Raging Bull syndrome is something I’ve long referred to on my film website Bedsit Cinema. It’s a term I use to describe a film which I know is good, but I cannot get on with for whatever reasons. Reasons which vary film to film.
I also have a personal Raging Bull story, which is unrelated to my opinion on the film. Some (a lot of) years ago I was on a talk show hosted by Justin Lee Collins. Boxer and at the time World Champion Amir Khan was a guest and I’d submitted a question to ask him. I was picked to go on the show and ask him my question. Only they didn’t let me ask him my question, I was given a very distasteful, sex question and I later found out, my one was given to the host who didn’t even fucking use it.
Wanting to be on TV and all, I modified my approach knowing Amir’s faith, but only slightly modified. Not enough that Amir still got justifiably annoyed and, I hope jokingly, offered me out. There were cameras, about 300 people in the room including my then girlfriend and I said “have you never gone Raging Bull and used the iced water approach”. Lee Collins claimed LaMotta doesn’t do the ice water thing, I said yes he does and Collins said “that’s Raging Bull-shit!” and I got mocked and the public humiliation doesn’t hurt all these years later I promise.
in-between takes I explained to Amir I’d been stitched up, he was a total gent about it, we talked in the green room afterwards and I still love Amir a lot. Justin I’d still happily punch in the face.
This is all a nice segue into the Raging Bull review for two reasons, the syndrome I mentioned earlier and I’ll say upfront that like Justin, Robert De Niro’s legendary boxer Jake La Motta is an arsehole to women of the highest order. He’s an arsehole to everyone, in fact.
Despite having seen Raging Bull several times before I was instantly wowed by the stunning cinematography. It is beautiful to look at. Unique. Historically, for a boxing fan, Raging Bull is an interesting insight into one of the most blighted but brilliant periods of the sport. It is perfectly acted. Not a single noticeable “performance”. De Niro grounds La Motta in what could have been (a la Pacino in Scarface) a ham-fest. Perhaps that’s part of why I recoil at the man so much, because he is not obviously an actor playing a part.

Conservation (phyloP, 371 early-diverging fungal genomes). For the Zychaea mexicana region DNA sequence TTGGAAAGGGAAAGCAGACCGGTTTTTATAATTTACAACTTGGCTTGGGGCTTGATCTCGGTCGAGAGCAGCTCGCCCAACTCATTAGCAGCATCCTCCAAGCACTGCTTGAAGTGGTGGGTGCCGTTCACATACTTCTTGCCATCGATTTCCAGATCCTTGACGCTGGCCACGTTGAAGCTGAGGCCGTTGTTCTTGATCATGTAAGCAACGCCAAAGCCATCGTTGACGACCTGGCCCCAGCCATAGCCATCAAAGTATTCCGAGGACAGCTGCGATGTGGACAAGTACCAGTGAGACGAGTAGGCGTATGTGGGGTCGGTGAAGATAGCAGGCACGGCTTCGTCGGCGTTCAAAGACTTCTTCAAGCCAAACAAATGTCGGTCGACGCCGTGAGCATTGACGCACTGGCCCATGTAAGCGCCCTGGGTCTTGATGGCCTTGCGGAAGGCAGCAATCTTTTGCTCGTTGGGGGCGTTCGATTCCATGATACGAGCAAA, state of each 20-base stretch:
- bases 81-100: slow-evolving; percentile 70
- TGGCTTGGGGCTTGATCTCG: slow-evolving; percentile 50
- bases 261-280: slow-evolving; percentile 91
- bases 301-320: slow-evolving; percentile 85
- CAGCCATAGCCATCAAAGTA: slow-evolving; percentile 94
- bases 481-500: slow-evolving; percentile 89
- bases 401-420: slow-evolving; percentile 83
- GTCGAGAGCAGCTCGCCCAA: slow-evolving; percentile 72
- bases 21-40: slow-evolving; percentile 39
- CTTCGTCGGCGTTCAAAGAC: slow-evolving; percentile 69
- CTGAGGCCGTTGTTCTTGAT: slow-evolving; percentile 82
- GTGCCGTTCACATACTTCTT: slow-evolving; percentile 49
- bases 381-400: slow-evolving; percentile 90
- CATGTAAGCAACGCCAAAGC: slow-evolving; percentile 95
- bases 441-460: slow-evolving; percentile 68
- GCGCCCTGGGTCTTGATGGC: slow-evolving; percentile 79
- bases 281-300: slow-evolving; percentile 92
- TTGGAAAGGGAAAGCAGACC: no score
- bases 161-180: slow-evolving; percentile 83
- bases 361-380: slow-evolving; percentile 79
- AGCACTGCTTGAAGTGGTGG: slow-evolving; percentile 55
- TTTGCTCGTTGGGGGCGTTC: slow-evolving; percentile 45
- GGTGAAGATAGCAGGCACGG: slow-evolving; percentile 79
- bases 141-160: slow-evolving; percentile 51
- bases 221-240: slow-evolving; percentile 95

Raging Bull is a conflict, a dichotomy. A beautiful, brilliant film that’s also awful. I hate Jake LaMotta but I love the boxing scenes. It’s an issue that’s still relevant- can you get over a celebrity being awful in real life when it has no relation to why you enjoy their talent? Unfortunately in Raging Bull they’re intertwined and you have to see both.
Scorsese was faced with a challenge. How do you make a wife beating narcissist your main character in a film, a film with not one iota of humour or challenge to his behaviour outside of everyone he beats up? You can’t. You just make sure the film looks good and is well acted. I don’t like the (admittedly fictional) film Scarface for the same reason I have issues with Raging Bull. But then I do also hate Brian De Palma’s film making. I’m sure he’s a lovely bloke.
At one point LaMotta says “I’ve done a lot of bad things, Joey. Who knows, maybe it’s coming back to me.”. Jake La Motta lived to 95, always sporting a trophy wife and was a cult hero to the end. As karma goes, it’s hardly swift and harsh. In the film he’s rapey-er than a Sean Connery 007.
Let’s finish well, on the highs of Raging Bull. Sort of.
The fight scenes are unrivalled, I genuinely can’t think of better cinematic combat. Rocky and Warrior have you rooting for a fighter, Ranging Bull hits you so hard the air is ripped from your lungs. Also. Joe Pesci is an astonishing actor. I know that’s an established fact but Raging Bull just reminded me. He has such range.
There are much more entertaining, in the traditional sense, fight films. They might not be as beautiful to looks at, as visceral or violent or awards worthy, but they’re more fun. Raging Bull is like being in a fight, not watching one. Once the boxing stopped, my interest dived too. I’m only here for the fight, fellas. The awfulness of the male condition, not so much.
This bullying, brutish, belligerent man was also a brilliant boxer. A bitter pill to swallow and in real life I can choke it down it but on screen I just hate him. Weird, ain’t it. Raging Bull would get such a low score if it wasn’t so fucking brilliant. It’s still overwhelmingly powerful both in its drama and the brutal boxing violence.
Belgian masculinity study Bullhead is far better than Raging Bull as far as its subtlety and not making you hate everyone, but it isn’t as good looking or exciting. Raging Bull is one of the only films I grow less fond of over time, I hate this film in many ways but I still implore you to see it. Raging Bull syndrome.